Teaching your pug puppy to DROP IT and LEAVE IT can prove to be very valuable. You will have a lot less chewed or slobbered on belongings, and prevent your puppy chewing or swallowing toxic stuff.
You may be able to prevent resource guarding altogether by turning the entire experience into a game.
Teaching your pug puppy to DROP IT and LEAVE IT is not all that difficult but it will demand some patience.
“DROP IT” teaches your puppy to do this in low-stress situations so you'll be able to more get her attention help her release whatever she has in her mouth. (this can then be followed up with “LEAVE IT”)
The time it will take for your Pug to master these skills will depend on, her willingness to please, and your ability and perseverance as a coach. Pug puppies usually master these skills in a couple of weeks.
DROP IT means drop whatever is in the puppy’s mouth.
Anybody who’s had a Pug know what it's like to receive “presents” they really don’t want. You may have had to chase a highly valued possession around the house with your little friend refusing to hand it over!
Please don’t imagine that you are the Alpha and this should make it easy to take things away from your little associate. Smacks screams or punishment will only result in a loss of respect. Of course, it's also painfully ineffective if she drops the item this time, she won't have learned anything. Except perhaps that her human can be unreasonable.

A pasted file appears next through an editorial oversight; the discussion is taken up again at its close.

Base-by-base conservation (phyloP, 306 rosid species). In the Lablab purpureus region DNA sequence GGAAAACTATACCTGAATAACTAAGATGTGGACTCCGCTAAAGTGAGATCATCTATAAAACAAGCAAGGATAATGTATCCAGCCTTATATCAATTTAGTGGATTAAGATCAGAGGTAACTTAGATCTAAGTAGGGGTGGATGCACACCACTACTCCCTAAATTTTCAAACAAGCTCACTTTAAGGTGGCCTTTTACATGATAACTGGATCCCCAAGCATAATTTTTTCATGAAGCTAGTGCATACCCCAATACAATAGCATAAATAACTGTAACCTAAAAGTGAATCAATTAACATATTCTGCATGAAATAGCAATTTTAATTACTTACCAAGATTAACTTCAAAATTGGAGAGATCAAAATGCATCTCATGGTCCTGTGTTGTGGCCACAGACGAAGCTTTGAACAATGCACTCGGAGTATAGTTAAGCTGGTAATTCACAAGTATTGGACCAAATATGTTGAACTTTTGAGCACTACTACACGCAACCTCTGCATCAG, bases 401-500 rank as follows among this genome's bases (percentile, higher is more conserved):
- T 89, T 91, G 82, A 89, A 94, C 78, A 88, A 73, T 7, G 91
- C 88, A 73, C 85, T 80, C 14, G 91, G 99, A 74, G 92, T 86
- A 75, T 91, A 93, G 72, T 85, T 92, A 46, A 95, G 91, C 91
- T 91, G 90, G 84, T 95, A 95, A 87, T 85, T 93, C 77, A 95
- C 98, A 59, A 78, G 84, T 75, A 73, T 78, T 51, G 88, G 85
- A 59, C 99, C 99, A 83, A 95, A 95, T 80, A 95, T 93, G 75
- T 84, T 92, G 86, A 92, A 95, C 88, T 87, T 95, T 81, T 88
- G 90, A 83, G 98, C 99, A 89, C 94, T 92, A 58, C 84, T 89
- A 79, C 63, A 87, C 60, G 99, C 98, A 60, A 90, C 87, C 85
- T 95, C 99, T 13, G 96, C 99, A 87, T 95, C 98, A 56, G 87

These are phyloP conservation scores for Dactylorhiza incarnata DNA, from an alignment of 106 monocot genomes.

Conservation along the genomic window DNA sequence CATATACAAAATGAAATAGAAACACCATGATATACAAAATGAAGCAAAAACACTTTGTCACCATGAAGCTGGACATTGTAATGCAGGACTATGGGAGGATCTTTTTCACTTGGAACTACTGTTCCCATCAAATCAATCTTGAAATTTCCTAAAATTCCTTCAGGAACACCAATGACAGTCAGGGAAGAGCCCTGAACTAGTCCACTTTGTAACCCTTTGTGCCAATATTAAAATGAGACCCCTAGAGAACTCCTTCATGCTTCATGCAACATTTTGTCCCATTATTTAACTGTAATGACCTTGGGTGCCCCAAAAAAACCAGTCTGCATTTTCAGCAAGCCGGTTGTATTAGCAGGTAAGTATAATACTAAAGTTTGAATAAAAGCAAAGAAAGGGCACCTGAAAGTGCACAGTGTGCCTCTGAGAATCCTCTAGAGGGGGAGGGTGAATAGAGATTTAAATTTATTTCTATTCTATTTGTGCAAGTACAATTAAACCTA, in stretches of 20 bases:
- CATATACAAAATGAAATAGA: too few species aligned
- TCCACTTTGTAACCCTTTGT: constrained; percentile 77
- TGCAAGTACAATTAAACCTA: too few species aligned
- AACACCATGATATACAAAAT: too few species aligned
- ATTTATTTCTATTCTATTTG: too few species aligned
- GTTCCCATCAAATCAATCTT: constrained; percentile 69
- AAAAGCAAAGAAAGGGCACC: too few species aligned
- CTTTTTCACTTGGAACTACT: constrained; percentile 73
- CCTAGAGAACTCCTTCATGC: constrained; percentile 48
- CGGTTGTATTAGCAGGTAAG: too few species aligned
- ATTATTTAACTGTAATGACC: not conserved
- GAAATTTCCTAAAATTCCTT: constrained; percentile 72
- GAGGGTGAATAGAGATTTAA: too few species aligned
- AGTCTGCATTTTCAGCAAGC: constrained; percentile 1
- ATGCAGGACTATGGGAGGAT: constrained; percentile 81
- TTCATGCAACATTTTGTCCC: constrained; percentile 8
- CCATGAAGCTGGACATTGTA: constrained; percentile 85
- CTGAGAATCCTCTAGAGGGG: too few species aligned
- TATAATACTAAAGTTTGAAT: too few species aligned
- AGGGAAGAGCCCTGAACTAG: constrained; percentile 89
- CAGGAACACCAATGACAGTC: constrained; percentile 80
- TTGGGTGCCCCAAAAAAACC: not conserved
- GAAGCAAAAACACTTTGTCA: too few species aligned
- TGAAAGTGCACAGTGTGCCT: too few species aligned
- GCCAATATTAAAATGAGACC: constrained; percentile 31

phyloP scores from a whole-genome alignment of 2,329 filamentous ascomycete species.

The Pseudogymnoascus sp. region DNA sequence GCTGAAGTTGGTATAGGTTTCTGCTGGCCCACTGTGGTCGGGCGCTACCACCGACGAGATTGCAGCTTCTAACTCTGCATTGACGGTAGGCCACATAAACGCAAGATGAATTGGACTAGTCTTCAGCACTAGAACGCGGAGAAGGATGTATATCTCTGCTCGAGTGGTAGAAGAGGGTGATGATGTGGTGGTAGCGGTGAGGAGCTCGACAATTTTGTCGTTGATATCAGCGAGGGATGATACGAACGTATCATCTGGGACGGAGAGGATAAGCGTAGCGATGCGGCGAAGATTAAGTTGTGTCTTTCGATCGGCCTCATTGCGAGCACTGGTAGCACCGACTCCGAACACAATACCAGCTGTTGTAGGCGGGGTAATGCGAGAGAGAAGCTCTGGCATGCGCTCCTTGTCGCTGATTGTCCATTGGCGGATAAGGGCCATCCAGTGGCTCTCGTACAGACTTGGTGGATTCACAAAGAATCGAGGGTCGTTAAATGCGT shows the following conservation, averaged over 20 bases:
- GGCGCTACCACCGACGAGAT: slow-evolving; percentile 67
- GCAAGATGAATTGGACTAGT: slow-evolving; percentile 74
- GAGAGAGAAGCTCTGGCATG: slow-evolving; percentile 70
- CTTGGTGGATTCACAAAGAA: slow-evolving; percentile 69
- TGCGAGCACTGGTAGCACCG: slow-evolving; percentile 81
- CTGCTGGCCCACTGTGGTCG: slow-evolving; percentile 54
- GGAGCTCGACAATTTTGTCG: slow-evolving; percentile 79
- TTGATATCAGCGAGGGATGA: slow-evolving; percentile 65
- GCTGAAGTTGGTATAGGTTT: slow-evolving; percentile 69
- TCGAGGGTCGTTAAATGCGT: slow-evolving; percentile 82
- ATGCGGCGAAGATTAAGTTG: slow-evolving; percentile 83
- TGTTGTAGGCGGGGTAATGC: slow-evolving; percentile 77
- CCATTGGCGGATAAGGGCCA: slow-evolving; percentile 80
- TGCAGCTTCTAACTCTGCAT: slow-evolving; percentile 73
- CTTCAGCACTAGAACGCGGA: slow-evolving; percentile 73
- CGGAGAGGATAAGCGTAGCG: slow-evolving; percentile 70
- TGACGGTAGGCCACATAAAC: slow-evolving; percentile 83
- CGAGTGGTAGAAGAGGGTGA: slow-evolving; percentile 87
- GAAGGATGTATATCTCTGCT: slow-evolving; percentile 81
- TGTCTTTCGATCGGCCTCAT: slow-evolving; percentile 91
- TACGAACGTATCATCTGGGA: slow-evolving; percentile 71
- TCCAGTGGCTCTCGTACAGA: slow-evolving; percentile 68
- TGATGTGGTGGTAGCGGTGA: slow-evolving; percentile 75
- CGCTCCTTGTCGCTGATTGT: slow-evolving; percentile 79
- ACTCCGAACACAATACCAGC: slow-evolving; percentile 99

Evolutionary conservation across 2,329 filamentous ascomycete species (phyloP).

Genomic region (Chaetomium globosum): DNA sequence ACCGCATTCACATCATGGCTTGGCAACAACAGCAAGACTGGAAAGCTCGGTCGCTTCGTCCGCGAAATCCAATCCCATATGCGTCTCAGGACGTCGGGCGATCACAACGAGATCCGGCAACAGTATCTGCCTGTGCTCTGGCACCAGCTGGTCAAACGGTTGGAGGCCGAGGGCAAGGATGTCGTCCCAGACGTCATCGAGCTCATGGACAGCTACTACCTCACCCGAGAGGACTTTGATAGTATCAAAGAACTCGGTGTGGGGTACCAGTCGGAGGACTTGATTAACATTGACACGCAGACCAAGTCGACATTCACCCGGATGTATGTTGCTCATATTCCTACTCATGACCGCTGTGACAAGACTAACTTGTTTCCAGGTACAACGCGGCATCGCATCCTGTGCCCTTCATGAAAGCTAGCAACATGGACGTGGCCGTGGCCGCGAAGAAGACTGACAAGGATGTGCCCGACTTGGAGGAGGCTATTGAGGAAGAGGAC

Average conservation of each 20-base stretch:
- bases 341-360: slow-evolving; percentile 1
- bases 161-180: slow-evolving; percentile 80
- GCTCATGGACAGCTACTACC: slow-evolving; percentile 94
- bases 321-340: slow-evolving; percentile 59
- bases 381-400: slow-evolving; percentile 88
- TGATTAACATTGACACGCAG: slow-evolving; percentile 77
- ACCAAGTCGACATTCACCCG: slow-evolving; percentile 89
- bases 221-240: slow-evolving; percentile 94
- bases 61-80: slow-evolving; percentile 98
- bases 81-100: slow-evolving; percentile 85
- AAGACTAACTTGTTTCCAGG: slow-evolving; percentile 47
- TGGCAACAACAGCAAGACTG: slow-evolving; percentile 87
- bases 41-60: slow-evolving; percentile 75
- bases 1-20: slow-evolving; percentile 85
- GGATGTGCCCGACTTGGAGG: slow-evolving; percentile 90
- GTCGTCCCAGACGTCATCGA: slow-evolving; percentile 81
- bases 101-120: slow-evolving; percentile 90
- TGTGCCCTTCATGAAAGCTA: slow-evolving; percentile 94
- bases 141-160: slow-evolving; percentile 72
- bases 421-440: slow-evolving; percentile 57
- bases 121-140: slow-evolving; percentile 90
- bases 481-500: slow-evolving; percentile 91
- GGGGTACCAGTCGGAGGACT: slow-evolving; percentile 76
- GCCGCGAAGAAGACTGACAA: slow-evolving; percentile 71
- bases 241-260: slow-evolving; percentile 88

I know, your puppy can’t be permitted to put just anything into her mouth, this is risky, but getting a pug puppy to give up something they have decided to hang onto is no small achievement.
Happily, DROP IT it can be taught quite easily. Just keep in mind that, some little puppies can be easily distracted, so you will need to be patient and persistent.
“LEAVE IT” is the cue you give your puppy before she's grabbed the item.
You’ll feel more in control and save time spent fishing about for things in your Pug puppy's mouth—if you can teach her to leave objects alone in the first place.
Never ask your puppy to leave something and then let her have it as her “reward.” You will be teaching your puppy that "LEAVE IT means a quick look at you and then grab the item.
Hazards you want your puppy to leave alone will include broken glass, sharp bones, or any other noxious trash on the ground; not to mention a dog fight at the park. Your puppy’s response when you tell her “LEAVE IT” could be the difference between you giving her a dog treat or a trip to an emergency vet.
Like "COME and STAY LEAVE IT is an important safety cue new puppy that becomes a member of your family.
1.0 Offer your Pug puppy one of her most favorite toys, saying "TAKE IT."
2.0 If your puppy gets highly excited when she sees the toy, let her play with it for a few minutes before you begin training. Just don't wait too long that she gets bored it.
3.0 While the toys in your puppy's mouth, hold a treat up to her nose.
4.0 When your puppy spits out the toy give her the treat.
5.0 Repeat steps 1-4 several times until your puppy is responding nicely.
Here Is A Little Inspiration
6.0 Now, add the verbal cue, "DROP IT." while still holding the treat near her nose.